Wednesday, January 6, 2016

The days of Christmas -- past

Yesterday and today the Christmas tree is being undecorated. This morning I noticed that the ornaments that had looked so happy and festive while on the tree, now stacked on the table, waiting to be put away for another year, have become a jumble of happy memories.

Christmas tree ornaments fill the table
Christmas tree ornaments fill the table
Photo by J. Harrington

There's a handful of Winnie-the Pooh ornaments, perhaps because at least one family member has long been a devoted fan of a certain hunny-luving bear. Several dozen angel ornaments accumulated over the years as Daddy has given one to his little angel each Christmas. That self-same Daughter Person did most of the tree decorating this year and did an admirable job. Possibly time for Dad to take the training wheels off.

From the years when the Better Half and I were leading more active outdoor lives than we have been for a few years now, there are painted glass ornaments with geese and ducks plus carved chickadees and a deer hair(?) penguin that looks like a bass bug gone astray. There's also a mix of straw ornaments and felt and cloth and metal and the usual glass balls and icicles. Since this is Minnesota, there's a dose of Scandinavian flavoring that's developed among the ornaments over the years. Fortunately, some of those ornaments have dates written on them. Others I have to guess at when they first arrived, or rely on those whose memories are clearer than mine. Often, aren't shared memories the most enjoyable of all?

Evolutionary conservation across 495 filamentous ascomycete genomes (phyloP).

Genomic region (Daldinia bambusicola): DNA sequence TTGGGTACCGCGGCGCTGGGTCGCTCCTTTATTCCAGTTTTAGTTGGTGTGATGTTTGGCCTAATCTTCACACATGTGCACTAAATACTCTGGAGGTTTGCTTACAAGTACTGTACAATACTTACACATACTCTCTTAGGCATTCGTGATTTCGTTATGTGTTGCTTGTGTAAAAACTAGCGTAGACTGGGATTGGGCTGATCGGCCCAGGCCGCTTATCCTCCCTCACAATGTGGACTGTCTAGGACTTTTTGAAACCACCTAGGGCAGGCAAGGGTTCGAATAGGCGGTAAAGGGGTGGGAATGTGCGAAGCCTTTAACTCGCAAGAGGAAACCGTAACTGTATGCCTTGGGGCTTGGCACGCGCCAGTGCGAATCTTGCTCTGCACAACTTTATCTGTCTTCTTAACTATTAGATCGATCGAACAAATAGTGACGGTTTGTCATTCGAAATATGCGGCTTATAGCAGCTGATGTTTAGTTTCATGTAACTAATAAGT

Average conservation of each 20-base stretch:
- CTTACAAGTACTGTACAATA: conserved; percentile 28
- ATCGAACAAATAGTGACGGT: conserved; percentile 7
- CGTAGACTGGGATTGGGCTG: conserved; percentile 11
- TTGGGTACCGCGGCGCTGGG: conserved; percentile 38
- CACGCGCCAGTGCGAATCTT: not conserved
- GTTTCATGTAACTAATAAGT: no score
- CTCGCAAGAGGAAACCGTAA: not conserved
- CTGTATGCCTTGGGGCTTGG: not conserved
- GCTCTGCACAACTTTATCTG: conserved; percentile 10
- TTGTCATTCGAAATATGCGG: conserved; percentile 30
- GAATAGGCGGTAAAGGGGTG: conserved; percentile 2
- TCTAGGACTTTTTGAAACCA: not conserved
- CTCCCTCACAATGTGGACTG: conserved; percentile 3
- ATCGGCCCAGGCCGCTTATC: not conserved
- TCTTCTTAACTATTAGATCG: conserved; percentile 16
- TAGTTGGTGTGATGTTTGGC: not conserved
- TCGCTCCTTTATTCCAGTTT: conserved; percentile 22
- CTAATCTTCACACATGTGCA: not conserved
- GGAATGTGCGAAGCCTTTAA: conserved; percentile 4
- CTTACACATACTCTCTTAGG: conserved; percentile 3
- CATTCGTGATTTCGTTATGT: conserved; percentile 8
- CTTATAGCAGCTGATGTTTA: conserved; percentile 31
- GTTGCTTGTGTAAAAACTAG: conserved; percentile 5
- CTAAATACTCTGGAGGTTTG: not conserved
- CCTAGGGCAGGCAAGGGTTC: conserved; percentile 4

Helping to ease any post-holiday blues, we know that, although presents have been opened and now are put away, Christmas cookies have been reduced to crumbs, and the tree is standing forlorn and almost naked, great horned owls and coyotes are busy making eggs and pups, respectively. Christmas, Solstice, is a season of transition and transformation. The light is gone, the light returns. Celebrate the light and the return of life it brings.

Childhood Stories

By Matthew Rohrer 
They learned to turn off the gravity in an auditorium
and we all rose into the air,
the same room where they demonstrated
pow-wows and prestidigitation.
But not everyone believed it.
That was the most important lesson
I learned—that a truck driven by a dog
could roll down a hill at dusk
and roll right off a dock into a lake
and sink, and if no one believes you
then what is the point
of telling them wonderful things?
I walked home from the pow-wow
on an early winter night in amazement:
they let me buy the toy tomahawk!
As soon as I got home I was going
to hit my sister with it, but I didn’t know this.


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